Foreign Aid has absolutely no effect on the level of political freedom on the countries receiving it, with some countries even becoming less free despite receiving more money, a new report has detailed.
The document compiled by the TaxPayers’ Alliance examines how British aid money has affected 28 countries, using data from a wide variety of organisations, including the Heritage Foundation’s ‘Freedom in the World’ index to measure each country’s economic freedom, and Reports With Borders’s ‘Press Freedom Index’.
Out of the countries that received aid from Britain, only three – Nepal, Rwanda and Tanzania – had an increased freedom score when foreign aid was increased. By comparison, five saw their level of freedom decrease despite a rise in aid money. These were Afghanistan, Kenya, Nigeria, Somalia and Sudan.
Meanwhile, a further ten countries showed no real change in their score despite receiving more money, and four countries – Ghana, Paraguay, Peru and Zambia – even managed to improve their score despite seeing their aid reduced.
The report comes as the government comes under increasing fire for its policy of enshrining foreign aid spending in law. A bill which has passed its second reading in the House of Commons will compel the government to spend at least 0.7 percent of national income on the foreign aid budget, which is already at £12bn a year.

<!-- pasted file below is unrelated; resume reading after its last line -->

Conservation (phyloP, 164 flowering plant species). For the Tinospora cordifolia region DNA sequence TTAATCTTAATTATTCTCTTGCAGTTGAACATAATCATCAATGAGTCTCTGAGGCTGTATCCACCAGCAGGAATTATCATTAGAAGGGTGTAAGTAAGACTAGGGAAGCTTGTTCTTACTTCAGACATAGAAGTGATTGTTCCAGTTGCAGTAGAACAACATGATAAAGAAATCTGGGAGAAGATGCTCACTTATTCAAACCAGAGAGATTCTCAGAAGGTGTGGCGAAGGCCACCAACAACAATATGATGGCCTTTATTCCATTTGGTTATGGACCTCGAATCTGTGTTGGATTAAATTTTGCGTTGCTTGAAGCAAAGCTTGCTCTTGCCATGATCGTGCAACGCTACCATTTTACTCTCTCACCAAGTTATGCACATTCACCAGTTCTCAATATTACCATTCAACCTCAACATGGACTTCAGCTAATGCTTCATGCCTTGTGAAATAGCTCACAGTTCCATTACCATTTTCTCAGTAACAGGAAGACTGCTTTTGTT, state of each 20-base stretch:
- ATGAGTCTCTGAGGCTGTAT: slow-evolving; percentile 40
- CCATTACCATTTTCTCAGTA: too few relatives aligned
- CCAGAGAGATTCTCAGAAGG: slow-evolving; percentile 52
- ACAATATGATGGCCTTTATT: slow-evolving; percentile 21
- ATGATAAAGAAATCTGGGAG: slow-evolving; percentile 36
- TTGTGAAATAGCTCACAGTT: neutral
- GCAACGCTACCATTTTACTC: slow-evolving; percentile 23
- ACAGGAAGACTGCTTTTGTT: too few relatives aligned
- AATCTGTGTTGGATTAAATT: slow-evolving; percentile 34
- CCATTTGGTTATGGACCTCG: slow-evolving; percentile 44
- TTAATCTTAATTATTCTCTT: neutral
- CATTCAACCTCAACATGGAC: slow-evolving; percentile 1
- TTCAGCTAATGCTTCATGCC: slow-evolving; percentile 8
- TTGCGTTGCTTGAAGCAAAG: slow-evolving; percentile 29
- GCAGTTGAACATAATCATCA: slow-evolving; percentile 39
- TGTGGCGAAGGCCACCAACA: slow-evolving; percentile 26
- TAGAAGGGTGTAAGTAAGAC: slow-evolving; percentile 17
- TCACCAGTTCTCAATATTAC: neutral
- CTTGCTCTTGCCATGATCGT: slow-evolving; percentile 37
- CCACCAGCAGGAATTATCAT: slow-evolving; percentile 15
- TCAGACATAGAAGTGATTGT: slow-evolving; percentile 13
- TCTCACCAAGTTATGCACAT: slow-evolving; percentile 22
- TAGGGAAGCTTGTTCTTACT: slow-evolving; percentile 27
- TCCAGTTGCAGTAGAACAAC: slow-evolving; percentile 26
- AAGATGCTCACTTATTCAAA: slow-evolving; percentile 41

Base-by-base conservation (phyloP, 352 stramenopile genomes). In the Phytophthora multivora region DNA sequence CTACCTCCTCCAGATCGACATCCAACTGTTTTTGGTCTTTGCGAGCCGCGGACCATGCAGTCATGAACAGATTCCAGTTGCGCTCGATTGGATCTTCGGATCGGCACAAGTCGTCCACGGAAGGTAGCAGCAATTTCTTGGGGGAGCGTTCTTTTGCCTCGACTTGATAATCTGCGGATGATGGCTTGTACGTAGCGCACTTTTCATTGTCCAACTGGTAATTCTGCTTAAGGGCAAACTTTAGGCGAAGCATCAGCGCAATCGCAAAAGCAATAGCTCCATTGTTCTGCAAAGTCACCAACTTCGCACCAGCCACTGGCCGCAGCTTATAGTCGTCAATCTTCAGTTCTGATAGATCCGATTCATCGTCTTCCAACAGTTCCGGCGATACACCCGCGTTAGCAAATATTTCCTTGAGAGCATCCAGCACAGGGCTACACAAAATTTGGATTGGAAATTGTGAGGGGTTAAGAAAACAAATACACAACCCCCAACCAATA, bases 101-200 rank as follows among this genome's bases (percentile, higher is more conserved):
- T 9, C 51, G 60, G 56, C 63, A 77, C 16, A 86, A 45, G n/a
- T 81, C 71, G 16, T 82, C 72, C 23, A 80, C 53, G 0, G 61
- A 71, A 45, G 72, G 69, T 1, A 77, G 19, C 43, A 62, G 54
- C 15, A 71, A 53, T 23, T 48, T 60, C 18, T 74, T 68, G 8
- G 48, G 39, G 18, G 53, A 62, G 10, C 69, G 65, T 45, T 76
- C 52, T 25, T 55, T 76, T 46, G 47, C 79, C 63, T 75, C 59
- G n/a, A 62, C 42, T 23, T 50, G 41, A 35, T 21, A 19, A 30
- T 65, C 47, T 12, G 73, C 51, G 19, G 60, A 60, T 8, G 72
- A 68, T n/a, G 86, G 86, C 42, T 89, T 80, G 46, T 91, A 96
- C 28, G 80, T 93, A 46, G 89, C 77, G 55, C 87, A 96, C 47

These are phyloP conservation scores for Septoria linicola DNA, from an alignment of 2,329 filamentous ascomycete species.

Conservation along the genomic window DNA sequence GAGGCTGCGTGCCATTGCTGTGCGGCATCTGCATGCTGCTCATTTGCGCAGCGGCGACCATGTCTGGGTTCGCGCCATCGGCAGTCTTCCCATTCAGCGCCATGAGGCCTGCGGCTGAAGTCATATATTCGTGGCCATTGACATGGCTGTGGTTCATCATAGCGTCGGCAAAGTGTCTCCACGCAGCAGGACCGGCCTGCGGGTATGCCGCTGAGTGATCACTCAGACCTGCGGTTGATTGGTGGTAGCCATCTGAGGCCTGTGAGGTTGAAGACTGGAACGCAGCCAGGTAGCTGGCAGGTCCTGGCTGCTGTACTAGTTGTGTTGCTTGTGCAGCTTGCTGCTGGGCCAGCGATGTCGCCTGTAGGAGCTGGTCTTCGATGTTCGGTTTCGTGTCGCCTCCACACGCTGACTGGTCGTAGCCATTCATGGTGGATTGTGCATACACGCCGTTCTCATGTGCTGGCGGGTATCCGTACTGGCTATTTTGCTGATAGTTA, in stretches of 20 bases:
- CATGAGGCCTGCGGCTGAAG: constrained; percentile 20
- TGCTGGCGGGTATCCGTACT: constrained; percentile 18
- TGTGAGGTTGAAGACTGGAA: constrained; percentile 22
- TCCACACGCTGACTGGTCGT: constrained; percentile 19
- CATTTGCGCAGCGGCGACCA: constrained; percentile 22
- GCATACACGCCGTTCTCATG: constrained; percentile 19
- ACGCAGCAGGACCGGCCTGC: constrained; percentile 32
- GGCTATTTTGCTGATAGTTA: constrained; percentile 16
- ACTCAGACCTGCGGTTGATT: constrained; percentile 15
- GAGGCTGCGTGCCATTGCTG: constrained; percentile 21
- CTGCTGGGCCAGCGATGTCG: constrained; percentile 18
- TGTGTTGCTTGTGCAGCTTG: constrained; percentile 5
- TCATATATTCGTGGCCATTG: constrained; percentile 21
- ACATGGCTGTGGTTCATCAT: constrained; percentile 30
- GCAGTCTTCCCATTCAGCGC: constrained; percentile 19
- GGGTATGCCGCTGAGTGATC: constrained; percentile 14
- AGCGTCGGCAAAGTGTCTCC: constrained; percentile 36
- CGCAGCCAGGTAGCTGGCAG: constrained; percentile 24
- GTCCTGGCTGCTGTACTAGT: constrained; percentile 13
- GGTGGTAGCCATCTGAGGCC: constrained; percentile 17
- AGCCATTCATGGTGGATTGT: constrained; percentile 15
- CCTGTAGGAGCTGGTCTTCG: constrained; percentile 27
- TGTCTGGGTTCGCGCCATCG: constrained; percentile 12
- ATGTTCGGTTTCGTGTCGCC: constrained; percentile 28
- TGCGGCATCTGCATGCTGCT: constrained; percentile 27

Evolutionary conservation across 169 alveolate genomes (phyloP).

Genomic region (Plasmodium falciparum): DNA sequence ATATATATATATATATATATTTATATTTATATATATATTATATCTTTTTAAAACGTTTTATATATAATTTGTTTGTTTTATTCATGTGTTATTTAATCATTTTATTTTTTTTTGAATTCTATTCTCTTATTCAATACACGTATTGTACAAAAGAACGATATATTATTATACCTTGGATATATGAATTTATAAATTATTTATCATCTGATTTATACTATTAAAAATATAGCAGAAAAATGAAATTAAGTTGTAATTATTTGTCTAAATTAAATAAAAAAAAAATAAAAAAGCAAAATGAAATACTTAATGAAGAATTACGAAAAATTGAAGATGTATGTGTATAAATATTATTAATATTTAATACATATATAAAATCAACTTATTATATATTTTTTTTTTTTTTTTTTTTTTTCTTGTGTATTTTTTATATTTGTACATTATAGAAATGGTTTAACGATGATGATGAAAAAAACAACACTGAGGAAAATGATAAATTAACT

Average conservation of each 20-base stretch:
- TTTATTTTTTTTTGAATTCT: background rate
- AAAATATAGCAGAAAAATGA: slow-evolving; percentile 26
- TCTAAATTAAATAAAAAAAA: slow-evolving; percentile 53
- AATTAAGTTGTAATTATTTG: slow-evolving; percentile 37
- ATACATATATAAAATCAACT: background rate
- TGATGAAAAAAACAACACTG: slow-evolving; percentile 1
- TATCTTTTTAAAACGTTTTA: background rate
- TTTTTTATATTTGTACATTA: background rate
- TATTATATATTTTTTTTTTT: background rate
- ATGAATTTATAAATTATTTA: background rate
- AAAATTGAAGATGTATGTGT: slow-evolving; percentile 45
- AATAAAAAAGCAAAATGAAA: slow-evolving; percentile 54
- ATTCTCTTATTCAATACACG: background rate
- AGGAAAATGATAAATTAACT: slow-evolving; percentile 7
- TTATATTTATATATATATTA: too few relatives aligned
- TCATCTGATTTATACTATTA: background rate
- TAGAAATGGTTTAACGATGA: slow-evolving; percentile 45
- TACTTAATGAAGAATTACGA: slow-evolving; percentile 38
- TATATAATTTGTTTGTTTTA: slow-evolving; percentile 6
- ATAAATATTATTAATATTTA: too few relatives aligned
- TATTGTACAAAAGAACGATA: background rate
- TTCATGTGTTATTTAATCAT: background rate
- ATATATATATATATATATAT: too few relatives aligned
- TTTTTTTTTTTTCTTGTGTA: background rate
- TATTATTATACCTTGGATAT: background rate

The Daily Mail quotes former defence minister Sir Gerald Howarth as saying: “This Bill is the sort of thing that drives traditional Conservative supporters to Ukip.
“People wonder, what is the Prime Minister doing? They do not get why he is promising to spend billions more on aid while he is making soldiers redundant.”
Jonathan Isaby, Chief Executive of the TaxPayers’ Alliance, said: “With Britain’s public finances in such a horrendous state, it’s crucial that foreign aid delivers results.
“Too often, British taxpayers’ money is spent propping up governments that refuse to grant fundamental freedoms.
“The arbitrary spending target of 0.7 per cent so loved by politicians means that money is spent for the sake of it, rather than for any obvious need.
“Every penny of foreign aid should have one goal – making the lives of ordinary people in developing countries better. If it isn’t doing that, it should be stopped.”